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Contemporary professional practice: the professional profile

Current situation of the discipline

What happens in the discipline? If we take a look from a distance, it becomes apparent that many of the current developments in graphic design are connected to three comprehensive themes: information, technology and the globalisation of society.

It is impossible to escape from information in our contemporary information society. Over the last few decades, the amount of information and the speed with which it is disseminated has increased enormously. This has huge consequences for graphic designers. The abundance of information is often not recognised as a problem, and designers are increasingly given the responsibility of finding solutions to communication problems. Designers are all of a sudden expected to work on this extra task, in addition to finishing the actual design. Contrary to the promises of the contemporary template culture, the need to structure information has clearly become more and more important. It is becoming increasingly difficult to stand out in the overwhelming flow of images and texts. This is perhaps why graphic designers have become concept developers, and have taken charge of communication processes. In the commercial field, there is a desire for bigger and crazier designs, as long as they get the message across in a clear manner. At the same time, it is expected that users have a pleasurable experience when coming in contact with a design. It is a complex task. Independent spirits refrain from responding to trends and hypes, and attempt to create visual silence in the whirlwind of screaming images. Some try to approach the tradition in its purest form, while others experiment with unconventional alternatives.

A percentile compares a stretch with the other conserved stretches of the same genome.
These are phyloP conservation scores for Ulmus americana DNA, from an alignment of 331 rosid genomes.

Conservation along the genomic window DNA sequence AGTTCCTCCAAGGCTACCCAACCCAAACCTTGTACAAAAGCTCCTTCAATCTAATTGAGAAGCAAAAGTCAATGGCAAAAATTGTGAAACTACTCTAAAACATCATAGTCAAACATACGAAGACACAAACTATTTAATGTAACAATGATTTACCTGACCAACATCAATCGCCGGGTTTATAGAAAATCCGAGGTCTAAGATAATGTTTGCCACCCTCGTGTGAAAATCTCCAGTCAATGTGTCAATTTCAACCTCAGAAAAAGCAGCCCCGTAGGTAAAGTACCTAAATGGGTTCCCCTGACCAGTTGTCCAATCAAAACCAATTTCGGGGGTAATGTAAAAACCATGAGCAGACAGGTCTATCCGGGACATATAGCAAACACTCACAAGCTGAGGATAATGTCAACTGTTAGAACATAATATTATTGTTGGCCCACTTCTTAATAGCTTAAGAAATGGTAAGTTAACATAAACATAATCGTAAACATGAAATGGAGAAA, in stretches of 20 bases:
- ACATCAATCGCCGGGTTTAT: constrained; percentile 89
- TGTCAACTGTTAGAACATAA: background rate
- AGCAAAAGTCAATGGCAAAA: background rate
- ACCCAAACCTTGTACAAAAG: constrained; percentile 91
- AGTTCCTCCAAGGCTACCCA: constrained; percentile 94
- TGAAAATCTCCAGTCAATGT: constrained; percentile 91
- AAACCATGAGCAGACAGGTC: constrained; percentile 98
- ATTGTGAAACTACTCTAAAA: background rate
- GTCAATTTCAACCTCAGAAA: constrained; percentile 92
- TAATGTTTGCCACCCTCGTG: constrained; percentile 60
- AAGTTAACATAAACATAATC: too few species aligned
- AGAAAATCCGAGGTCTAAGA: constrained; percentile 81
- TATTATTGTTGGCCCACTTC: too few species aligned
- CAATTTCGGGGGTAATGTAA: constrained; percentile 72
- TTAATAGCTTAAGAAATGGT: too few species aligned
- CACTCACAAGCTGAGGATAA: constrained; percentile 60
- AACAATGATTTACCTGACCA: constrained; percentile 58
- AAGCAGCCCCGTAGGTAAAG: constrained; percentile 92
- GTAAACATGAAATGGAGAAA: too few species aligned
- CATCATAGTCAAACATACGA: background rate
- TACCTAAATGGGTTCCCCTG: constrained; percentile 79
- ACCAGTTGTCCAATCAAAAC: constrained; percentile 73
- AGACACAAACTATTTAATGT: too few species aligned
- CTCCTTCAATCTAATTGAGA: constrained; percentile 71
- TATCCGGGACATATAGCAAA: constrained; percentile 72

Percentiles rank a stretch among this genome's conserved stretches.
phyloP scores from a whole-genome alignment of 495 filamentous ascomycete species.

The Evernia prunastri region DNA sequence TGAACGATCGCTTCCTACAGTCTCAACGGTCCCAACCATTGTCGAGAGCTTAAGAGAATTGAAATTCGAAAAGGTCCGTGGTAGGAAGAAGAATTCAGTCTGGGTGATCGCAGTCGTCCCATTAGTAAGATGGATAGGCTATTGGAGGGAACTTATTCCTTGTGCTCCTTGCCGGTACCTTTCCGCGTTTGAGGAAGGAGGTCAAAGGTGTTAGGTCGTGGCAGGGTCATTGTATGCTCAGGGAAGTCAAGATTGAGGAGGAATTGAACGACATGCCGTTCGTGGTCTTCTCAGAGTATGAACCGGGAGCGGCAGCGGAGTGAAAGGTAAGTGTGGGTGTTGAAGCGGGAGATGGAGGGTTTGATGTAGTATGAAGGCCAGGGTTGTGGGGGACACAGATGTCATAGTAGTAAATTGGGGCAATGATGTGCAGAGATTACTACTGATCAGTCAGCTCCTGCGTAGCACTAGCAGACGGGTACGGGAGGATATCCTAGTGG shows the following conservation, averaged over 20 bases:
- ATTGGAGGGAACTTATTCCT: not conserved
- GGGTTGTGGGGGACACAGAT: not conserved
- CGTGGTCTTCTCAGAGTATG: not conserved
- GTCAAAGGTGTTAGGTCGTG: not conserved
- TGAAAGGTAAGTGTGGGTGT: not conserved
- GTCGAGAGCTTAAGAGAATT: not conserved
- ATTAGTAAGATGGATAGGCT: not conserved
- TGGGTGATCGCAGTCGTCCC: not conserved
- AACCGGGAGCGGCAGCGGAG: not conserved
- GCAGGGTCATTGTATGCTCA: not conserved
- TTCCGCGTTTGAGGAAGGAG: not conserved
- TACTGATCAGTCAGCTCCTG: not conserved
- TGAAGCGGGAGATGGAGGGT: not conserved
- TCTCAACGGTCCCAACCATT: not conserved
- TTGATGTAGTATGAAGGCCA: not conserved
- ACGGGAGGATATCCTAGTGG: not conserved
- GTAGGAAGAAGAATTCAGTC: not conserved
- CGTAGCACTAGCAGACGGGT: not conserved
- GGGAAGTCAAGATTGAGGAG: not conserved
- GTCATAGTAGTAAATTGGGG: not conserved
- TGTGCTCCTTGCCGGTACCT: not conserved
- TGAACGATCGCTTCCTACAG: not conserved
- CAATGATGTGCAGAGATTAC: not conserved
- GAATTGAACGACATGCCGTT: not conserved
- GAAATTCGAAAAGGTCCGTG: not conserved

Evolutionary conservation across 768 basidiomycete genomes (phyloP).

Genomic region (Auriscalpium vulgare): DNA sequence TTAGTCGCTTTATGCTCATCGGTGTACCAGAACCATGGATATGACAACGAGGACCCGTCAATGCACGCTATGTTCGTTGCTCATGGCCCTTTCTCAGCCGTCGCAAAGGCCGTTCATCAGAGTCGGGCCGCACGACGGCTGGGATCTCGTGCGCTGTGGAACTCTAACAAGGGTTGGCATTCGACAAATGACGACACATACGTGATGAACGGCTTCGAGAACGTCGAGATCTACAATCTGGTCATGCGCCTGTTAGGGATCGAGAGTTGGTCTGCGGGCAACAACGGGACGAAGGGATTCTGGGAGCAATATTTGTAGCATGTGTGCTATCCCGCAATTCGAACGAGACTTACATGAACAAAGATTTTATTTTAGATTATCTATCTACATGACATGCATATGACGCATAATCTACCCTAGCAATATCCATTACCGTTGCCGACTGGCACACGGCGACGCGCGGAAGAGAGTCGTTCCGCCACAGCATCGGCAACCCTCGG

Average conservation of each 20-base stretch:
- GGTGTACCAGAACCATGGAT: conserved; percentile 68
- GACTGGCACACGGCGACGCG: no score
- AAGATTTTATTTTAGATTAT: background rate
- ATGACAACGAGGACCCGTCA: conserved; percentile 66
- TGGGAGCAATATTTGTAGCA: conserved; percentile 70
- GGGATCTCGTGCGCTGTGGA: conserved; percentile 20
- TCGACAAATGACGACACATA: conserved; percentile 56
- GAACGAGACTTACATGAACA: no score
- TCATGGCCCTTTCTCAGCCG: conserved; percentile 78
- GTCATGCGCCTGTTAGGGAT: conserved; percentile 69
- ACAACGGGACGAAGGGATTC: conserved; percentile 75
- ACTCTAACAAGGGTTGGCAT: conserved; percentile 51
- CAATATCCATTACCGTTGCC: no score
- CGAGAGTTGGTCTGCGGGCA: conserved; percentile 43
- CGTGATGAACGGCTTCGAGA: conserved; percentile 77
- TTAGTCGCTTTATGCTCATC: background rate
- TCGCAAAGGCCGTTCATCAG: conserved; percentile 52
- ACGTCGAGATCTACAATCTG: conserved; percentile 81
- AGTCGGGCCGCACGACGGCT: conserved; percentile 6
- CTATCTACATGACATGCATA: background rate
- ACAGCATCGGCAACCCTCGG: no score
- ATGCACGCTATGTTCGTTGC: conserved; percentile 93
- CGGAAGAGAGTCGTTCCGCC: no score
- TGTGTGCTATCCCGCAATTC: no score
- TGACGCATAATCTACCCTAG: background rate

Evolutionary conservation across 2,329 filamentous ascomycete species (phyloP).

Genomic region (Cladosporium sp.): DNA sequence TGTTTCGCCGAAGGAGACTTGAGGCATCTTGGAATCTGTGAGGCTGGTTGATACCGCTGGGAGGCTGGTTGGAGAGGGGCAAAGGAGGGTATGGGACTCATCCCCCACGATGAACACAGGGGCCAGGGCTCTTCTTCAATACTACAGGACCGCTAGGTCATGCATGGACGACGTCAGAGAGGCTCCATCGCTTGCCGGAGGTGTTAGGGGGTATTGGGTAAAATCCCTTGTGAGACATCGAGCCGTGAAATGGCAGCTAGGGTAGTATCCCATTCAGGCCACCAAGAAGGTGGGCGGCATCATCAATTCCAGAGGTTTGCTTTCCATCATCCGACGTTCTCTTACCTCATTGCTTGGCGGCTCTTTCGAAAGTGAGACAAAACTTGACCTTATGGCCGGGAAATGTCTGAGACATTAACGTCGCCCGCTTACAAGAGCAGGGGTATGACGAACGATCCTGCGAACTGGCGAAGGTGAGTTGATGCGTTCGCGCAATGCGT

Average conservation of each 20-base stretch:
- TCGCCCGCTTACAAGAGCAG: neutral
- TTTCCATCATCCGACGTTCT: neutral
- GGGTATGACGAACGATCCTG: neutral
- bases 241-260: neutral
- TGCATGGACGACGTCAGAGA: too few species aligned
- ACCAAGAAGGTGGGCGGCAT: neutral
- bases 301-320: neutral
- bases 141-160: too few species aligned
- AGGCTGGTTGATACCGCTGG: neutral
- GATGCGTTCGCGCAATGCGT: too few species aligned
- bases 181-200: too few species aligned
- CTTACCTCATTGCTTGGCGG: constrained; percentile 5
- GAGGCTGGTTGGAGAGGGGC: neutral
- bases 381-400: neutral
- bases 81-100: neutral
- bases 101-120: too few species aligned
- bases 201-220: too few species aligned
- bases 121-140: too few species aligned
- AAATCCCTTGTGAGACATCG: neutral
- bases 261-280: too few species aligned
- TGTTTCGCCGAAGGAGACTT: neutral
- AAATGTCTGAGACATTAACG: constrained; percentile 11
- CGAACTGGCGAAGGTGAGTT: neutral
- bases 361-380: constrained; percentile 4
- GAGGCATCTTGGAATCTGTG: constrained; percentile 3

If one conclusion can be drawn from this, it is that graphic designers cannot avoid reflecting on their role in the contemporary information society. One of the main questions they ask themselves is a moral one: do I contribute to this dissemination of information, or are there limits to what I send out into the world?

Graphic design is founded on technique and technology. The message is inextricably linked to the medium, and this is reflected in the history of graphic design. For a long time, the profession was connected to the art of printing, which slowly but surely reinvented itself over time. The digital revolution led the profession into the fast-paced world of bits and chips. It is difficult to imagine that 25 years ago, designers did not use computers, and that there were hardly any designers who designed for the computer. Paper will not disappear completely, but eventually almost all information will reach us through digital systems. Consequently, graphic designers have to be knowledgeable about technological possibilities, and preferably are able to work with the technology. Additionally, they have to understand how technology transforms relations and practices. Technology enables interaction, and thus encourages substantive input from the public.